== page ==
The technologies that underpin the World Wide Websuch as HTML, hypertext, and so onare remarkable things, as you've seen in Part 4, "How the World Wide Web Works." But the true point of the Web isn't its underlying technologies. Instead, it's how those technologies are put to use.
In this section of the book, you'll look in detail at some of the most interesting uses of the Web, everything from how Google works to how mapping sites work, and how so-called wikis work.
Chapter 27, "How Internet Searching Works," examines Internet search engines. The Internet contains such a vast amount of information that it's often impossible to find exactly what you want. Search engines look through the entire Internetnot only web pages, but other sites such as newsgroupsand find information you're looking for, based on keywords you type.
Chapter 28, "How Google Works," takes a look behind the scenes at Google, the most popular search site on the Internet, and a site that has changed the way that most people use the Internet. Before Google, finding information was, to put it mildly, a challenge. After Google's launch, it's far easier to find what you want. The chapter shows you exactly how Google searches the Internet for you. And it also takes a look at the dark side of Google as wellthe vast amount of information that it can gather about you as you use the site.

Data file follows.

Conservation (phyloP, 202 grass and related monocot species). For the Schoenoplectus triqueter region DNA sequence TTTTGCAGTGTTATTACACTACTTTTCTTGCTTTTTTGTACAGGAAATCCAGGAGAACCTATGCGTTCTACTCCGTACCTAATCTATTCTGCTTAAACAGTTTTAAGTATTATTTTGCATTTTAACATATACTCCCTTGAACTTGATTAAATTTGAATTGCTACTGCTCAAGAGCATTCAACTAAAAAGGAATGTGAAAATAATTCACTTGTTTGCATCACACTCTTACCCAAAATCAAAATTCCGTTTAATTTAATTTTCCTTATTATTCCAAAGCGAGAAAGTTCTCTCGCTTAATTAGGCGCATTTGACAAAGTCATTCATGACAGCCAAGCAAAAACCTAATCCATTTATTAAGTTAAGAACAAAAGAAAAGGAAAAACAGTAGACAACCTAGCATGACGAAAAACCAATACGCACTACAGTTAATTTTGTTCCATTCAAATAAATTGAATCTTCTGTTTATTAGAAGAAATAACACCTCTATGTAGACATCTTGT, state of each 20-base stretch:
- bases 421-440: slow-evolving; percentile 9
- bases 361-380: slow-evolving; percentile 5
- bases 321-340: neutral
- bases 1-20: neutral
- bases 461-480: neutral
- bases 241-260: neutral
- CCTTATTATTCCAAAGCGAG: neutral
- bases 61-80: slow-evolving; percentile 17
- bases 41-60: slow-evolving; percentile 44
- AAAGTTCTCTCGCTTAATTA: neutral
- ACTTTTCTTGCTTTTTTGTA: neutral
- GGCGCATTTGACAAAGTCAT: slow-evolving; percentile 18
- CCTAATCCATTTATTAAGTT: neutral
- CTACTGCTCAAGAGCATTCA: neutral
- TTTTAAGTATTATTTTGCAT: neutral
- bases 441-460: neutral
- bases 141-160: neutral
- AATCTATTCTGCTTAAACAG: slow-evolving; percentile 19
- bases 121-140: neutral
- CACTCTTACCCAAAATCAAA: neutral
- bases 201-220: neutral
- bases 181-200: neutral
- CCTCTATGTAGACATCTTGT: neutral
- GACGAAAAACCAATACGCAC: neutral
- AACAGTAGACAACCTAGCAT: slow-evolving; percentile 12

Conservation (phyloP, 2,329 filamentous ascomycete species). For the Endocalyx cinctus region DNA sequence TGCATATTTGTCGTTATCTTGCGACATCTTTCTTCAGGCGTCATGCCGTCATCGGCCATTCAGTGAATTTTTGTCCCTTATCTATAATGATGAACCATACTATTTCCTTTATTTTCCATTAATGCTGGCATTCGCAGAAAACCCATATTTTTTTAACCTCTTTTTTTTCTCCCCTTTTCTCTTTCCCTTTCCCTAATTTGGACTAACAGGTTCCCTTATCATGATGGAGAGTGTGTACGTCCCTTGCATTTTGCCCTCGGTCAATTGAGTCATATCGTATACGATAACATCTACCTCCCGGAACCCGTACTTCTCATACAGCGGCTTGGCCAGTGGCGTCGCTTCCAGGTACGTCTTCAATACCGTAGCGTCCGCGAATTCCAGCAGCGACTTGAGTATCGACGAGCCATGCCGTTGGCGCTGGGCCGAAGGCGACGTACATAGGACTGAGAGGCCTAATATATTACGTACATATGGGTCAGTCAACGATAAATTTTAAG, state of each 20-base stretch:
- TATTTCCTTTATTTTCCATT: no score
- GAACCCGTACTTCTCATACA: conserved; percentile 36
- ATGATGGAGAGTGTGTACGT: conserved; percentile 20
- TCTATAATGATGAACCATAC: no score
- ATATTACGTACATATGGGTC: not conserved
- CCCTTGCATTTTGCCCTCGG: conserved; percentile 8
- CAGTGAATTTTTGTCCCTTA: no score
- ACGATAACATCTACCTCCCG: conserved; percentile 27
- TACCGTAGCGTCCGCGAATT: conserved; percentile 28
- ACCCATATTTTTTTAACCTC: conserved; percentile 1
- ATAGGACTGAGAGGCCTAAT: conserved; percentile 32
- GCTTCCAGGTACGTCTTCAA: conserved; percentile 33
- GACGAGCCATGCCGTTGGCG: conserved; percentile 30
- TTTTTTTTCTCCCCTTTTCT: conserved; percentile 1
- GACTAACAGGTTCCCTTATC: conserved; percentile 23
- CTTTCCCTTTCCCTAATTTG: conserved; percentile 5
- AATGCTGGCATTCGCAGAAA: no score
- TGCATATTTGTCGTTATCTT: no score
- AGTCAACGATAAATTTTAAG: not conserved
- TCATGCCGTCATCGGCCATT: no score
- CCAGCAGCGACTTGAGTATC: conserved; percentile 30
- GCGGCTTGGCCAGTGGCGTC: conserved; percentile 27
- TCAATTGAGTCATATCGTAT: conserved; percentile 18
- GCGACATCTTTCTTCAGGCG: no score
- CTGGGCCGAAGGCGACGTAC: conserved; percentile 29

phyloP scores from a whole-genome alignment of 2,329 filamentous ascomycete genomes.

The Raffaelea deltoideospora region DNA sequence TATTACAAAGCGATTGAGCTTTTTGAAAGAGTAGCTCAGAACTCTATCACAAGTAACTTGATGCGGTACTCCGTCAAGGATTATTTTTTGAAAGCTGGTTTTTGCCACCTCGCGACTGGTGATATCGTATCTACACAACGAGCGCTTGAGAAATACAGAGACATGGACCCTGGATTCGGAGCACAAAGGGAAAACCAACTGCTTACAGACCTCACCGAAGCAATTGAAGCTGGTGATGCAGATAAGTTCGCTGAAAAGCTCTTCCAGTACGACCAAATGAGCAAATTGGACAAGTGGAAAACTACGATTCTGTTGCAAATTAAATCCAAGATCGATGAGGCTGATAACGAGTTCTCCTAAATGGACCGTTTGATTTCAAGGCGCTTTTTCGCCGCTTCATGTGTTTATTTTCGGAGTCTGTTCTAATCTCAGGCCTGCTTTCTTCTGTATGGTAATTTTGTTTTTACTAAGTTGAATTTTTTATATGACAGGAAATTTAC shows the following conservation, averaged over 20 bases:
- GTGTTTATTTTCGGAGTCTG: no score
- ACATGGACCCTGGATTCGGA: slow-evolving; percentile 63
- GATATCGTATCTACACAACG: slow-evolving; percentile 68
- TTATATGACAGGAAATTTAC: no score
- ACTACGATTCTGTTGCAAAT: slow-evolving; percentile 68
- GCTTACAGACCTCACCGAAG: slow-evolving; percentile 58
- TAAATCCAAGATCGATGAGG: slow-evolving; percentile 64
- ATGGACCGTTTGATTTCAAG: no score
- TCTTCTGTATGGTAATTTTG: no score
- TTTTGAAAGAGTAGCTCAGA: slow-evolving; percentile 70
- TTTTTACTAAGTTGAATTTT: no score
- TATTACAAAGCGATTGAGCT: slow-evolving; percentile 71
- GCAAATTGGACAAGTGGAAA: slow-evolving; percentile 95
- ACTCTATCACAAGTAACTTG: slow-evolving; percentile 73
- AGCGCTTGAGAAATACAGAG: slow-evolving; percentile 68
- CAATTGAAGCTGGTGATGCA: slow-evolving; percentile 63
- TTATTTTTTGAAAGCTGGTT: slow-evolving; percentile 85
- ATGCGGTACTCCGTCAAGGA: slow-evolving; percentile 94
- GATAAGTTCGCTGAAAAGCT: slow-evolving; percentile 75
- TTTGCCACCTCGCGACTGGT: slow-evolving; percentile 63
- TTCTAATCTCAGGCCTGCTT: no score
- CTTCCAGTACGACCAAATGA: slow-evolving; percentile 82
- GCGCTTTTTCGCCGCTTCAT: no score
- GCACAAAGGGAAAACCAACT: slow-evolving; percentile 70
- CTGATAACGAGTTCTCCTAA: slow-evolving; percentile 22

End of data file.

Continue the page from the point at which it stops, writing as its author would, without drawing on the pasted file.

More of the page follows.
Chapter 29, "How Map Sites Work," shows you how mapping sites such as MapQuest and Google Earth work. These sites are remarkable; type in a location, or two locations, and they come back in seconds with a detailed map, or map and directions between the two locations. As you'll see, much of the work is not done on the Internet itself, but rather first by companies that provide the actual mapping data to the map sites.
Chapter 30, "How Wikis and the Wikipedia Work," takes a look at one of the more recent and intriguing uses of the Internet. A wiki is a site that allows multiple people to cooperatively update information. The biggest wiki in the world, by far, is the Wikipedia, which is a free, online encyclopedia written, updated, and edited by thousands of volunteers across the globe.